Despite some uncertainty about the effects of obesity, it's gotten so bad that schools in states like Pennsylvania, Delaware, South Carolina, and Tennessee send "obesity report cards" to parents. Even locally there is a desire to replace beverages and snacks in school vending machines with "healthy choices."
Over on the Big Fat Facts site , they caim that "the obesity industries, including commercial weight-loss programs, weight-loss drug purveyors and bariatric surgery centers, will likely top $315 billion this year, nearly 3 percent of the overall U.S. economy."
Remembering drugs like Ephedra, Fen-Phen and many others have been linked to death, as have bariatric treatments, perhaps encouraging healthy diets, exercise, and a positive self-concept might be a better treatment plan.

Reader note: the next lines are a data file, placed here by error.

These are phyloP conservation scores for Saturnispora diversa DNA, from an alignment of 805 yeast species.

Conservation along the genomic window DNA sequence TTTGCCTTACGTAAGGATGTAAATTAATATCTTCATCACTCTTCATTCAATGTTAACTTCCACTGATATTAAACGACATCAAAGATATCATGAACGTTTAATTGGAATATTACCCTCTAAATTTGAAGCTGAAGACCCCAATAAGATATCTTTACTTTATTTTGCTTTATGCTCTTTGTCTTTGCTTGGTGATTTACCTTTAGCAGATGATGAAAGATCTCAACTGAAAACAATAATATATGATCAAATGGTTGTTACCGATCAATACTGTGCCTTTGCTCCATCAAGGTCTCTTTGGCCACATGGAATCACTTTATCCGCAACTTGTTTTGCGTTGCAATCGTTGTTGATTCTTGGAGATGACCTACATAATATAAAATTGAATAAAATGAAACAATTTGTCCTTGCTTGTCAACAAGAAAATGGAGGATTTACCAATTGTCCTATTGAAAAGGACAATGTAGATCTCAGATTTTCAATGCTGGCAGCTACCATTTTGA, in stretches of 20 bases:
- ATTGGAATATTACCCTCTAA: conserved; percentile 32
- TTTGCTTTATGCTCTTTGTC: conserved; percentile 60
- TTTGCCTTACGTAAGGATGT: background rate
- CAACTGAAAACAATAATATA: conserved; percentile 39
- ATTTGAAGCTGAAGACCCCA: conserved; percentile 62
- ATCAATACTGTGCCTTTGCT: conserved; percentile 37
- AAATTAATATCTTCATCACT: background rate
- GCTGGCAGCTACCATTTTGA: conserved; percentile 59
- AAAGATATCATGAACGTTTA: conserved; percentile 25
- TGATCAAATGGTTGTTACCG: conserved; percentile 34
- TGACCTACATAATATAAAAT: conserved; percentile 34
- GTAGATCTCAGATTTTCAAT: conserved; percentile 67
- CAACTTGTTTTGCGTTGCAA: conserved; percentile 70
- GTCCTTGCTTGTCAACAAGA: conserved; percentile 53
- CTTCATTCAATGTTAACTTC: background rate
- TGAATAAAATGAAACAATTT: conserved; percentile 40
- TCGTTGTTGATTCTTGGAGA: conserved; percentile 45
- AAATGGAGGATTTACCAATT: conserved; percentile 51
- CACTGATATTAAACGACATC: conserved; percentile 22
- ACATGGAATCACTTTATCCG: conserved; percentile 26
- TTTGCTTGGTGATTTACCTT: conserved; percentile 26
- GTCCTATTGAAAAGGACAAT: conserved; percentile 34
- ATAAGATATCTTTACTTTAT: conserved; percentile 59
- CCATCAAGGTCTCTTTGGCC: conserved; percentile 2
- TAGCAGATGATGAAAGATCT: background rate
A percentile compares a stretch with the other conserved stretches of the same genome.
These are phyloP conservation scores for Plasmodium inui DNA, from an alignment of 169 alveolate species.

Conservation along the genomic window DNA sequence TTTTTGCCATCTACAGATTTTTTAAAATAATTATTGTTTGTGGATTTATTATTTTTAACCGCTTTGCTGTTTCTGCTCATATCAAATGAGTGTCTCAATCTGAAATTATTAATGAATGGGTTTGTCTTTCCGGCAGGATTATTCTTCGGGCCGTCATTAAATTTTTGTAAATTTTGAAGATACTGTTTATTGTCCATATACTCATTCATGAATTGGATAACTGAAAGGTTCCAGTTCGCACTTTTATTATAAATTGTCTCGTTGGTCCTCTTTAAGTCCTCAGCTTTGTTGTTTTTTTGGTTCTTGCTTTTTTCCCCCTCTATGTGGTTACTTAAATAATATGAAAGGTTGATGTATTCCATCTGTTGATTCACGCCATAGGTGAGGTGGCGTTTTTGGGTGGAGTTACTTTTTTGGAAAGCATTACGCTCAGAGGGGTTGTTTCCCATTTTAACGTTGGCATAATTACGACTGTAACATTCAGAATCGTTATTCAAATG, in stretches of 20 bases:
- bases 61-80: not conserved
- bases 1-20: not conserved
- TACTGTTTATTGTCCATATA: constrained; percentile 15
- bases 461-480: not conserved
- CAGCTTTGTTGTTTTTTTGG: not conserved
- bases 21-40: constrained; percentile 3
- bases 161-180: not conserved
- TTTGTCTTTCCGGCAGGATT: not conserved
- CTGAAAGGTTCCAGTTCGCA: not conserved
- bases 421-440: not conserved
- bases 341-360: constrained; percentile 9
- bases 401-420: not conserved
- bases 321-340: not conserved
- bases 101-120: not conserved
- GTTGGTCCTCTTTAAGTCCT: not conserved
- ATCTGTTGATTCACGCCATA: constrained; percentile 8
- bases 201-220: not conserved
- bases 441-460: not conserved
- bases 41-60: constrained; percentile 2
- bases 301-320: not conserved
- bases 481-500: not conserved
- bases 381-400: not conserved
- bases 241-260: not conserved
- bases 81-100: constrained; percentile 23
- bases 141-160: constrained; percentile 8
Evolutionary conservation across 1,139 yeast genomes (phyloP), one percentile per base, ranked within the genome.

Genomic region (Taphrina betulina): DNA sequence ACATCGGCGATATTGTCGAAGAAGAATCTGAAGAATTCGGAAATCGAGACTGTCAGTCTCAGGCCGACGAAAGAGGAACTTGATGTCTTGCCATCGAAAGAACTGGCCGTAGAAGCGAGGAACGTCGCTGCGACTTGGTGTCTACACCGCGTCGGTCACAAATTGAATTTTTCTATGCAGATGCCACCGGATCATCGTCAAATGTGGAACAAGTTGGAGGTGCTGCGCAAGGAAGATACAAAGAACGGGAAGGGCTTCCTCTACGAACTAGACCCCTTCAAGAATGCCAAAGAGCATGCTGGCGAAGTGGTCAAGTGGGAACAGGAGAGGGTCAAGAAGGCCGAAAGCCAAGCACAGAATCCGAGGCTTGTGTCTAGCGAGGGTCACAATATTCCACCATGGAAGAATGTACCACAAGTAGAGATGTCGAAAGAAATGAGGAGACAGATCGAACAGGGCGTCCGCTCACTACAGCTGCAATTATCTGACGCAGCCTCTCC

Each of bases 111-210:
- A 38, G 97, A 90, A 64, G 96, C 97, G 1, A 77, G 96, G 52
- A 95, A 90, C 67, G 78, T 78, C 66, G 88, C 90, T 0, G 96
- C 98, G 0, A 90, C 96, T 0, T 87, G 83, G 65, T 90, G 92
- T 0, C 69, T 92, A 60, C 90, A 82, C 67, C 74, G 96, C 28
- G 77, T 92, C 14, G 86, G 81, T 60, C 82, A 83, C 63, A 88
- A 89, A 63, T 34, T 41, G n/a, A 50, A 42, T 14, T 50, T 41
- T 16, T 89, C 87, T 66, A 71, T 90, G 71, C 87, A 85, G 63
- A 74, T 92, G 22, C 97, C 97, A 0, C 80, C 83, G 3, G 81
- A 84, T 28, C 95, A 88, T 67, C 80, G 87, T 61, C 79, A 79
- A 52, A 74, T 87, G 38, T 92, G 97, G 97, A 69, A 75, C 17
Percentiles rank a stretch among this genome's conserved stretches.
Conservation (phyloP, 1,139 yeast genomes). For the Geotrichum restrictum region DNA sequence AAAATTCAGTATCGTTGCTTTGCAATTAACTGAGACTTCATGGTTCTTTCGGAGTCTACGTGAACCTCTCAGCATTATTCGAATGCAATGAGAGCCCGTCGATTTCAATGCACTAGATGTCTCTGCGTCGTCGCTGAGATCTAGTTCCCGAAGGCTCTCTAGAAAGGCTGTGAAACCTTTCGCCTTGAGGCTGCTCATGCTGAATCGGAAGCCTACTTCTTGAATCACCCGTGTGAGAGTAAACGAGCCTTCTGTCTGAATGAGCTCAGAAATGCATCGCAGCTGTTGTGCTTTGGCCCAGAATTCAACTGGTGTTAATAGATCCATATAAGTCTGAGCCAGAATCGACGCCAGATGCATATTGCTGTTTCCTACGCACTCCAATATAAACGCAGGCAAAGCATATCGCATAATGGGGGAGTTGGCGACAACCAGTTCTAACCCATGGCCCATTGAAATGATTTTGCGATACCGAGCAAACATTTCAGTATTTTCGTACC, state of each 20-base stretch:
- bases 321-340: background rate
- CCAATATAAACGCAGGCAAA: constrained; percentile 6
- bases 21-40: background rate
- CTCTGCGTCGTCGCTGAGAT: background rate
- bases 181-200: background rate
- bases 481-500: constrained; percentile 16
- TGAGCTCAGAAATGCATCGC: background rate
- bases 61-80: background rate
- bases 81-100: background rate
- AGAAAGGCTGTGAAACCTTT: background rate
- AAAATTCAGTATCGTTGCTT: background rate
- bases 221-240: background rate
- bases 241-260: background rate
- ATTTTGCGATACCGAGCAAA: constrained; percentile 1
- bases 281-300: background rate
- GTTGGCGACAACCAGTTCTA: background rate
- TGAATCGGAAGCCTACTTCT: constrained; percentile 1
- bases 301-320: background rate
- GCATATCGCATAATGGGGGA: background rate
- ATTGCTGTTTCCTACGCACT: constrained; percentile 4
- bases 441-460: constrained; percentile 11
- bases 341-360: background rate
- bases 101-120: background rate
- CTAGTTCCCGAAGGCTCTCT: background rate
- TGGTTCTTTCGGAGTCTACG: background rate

This climate may not change in the near future, however, the Houston Business Journal reports that "LS Power will acquire full ownership and developmental rights associated with various “greenfield” projects under consideration in Arkansas, Georgia, Iowa, Michigan and Nevada, as well as other power generation and transmission development projects not related to Dynegy’s existing operating portfolio of assets. It will also receive about $19 million in cash during the first quarter for assets exchanged." While it appears for the forseeable future that the plant is off-line, it may be too soon to call the project entirely D.O.A. and meanwhile, there is still the matter of the plant in Marshalltown.
Monday, January 5
Other than being a certified Texas treasure, Jim Hightower can deliver the progressive and populist goods when he is carrying on about the things that excite him. If you have $125 to pony up, you can have breakfast with him and the ACGA, but if not, you can attend their conference for $30 bucks ($20, if you are a certifiable student) and learn a ton about El Maiz Grande.